Practice pressures and opportunities
How can architects tackle technology, rising costs and the race to secure great talent? Deltek and the ACA hosted a roundtable to find out.
Each year, Deltek surveys A&E firms across Europe and APAC to identify benchmarks, market conditions and industry trends. Prior to the release of their third Deltek Clarity Architecture & Engineering Report, Deltek and the ACA assembled six of Melbourne’s leading practices to find out about the state of the industry first hand. As a leading provider of enterprise software and information solutions to the A&E industry, Deltek prides itself on its depth of understanding of project-based businesses and what architecture practices need to be successful.
Participants included Deltek staff, including Managing Director Andy McKay, and practice attendees including Quinn Xi (Fender Katsalidis), Matthew Quinn (Architectus), Ivan Ross (ASPECT Studios), Lucy Carruthers (ARM Architecture), Laurence Robinson (Brand Architects) and Matt Tence (Silver Thomas Hanley), moderating. The group was joined by the ACA’s CEO Angelina Pillai, Vic/Tas President Paul Viney, and Vic/Tas Executive Officer Katherine Ygosse.
All participants generously shared how they’re facing the issues of our times.
Investing in technology
The Deltek Clarity report found that 85% of firms say that investing in technology to improve operations will help them win more business. Roundtable participants agreed that technology was essential to improving business outcomes and knew through experience that technology solutions gave practices transparency and real-time data on their projects and processes. This allowed them to challenge and change behaviour and foster a culture of continuous improvement.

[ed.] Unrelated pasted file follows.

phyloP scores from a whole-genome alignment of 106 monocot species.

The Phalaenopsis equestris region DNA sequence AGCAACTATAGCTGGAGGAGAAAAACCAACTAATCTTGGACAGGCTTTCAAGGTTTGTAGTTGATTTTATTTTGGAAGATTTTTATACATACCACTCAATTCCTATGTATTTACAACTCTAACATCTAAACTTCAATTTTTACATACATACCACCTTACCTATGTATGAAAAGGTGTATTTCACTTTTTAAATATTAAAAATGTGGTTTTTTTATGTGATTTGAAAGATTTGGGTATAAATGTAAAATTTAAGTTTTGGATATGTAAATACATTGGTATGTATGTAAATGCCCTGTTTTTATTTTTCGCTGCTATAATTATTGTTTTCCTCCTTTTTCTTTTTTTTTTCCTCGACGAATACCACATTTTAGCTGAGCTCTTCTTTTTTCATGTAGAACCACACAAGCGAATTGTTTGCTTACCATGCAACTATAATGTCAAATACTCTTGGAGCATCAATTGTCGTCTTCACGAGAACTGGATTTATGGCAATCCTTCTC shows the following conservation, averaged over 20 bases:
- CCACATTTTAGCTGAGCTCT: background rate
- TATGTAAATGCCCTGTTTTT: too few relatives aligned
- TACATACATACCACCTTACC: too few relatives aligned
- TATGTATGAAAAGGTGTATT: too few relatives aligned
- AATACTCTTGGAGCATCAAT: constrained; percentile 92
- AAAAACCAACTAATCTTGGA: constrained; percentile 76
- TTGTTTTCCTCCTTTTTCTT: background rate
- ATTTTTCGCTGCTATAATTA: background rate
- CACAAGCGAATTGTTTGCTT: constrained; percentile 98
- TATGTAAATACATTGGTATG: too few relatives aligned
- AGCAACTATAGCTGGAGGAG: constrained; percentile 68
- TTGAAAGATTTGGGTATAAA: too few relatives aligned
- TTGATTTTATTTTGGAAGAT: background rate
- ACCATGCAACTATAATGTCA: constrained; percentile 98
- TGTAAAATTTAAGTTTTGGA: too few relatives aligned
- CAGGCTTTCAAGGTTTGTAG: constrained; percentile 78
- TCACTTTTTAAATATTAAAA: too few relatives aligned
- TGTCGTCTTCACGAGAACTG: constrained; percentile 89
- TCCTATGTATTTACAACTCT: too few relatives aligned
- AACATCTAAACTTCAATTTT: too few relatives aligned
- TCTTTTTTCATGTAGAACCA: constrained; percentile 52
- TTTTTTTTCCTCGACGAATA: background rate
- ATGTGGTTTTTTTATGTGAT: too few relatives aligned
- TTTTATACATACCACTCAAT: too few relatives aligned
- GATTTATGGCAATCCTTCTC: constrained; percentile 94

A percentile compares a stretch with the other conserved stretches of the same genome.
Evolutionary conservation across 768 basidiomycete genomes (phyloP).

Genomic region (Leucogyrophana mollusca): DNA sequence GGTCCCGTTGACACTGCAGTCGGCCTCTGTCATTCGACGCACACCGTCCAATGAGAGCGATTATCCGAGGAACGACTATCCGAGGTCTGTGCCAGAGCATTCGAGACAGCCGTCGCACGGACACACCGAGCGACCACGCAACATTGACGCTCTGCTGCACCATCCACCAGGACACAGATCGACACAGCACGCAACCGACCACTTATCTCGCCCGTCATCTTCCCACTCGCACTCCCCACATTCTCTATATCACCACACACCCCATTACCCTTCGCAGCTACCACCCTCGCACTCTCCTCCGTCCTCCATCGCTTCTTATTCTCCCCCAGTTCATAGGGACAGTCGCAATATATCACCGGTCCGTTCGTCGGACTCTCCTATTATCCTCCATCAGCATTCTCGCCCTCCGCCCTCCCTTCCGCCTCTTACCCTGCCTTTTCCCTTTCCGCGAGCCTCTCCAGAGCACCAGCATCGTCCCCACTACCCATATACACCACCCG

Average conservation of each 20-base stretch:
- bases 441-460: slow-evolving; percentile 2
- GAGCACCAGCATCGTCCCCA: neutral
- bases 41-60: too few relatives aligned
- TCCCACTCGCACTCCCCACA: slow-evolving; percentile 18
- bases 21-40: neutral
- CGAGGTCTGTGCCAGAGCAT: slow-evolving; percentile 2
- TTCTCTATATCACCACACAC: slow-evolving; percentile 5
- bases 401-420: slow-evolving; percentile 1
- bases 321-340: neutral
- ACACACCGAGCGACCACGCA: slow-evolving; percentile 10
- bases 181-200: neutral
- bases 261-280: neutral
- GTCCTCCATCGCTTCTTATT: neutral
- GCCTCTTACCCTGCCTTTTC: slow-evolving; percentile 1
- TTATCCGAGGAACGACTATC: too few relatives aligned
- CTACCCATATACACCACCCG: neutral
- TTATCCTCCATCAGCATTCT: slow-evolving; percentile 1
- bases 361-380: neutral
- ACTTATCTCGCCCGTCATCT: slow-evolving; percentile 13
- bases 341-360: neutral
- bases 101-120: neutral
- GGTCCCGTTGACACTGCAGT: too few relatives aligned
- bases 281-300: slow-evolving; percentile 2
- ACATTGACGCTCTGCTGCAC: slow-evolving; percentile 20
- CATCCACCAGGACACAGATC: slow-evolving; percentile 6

However, the potential of business technology has yet to be fully realised throughout the industry with many small practices having no systems whatsoever – no way to monitor hours on projects, forecast, or utilise metrics – and larger practices struggling with administration requirements and increasing demands to adopt clients’ software. It was agreed that there is still a need to better embed systems, methodologies and technologies throughout practices of all size.
Frustrations were felt about mandated architectural software requirements and clients asking for a particular software without understanding its benefits or application to their project – and, of course, inherent cost implications. One attendee highlighted the variation between architectural software used across Australian practices and how ‘behind’ that idea was compared with Asia or Europe who have mandated or standardised software. It was agreed that this route could deliver efficiencies and enable real technological innovation, such as robotics, to flourish.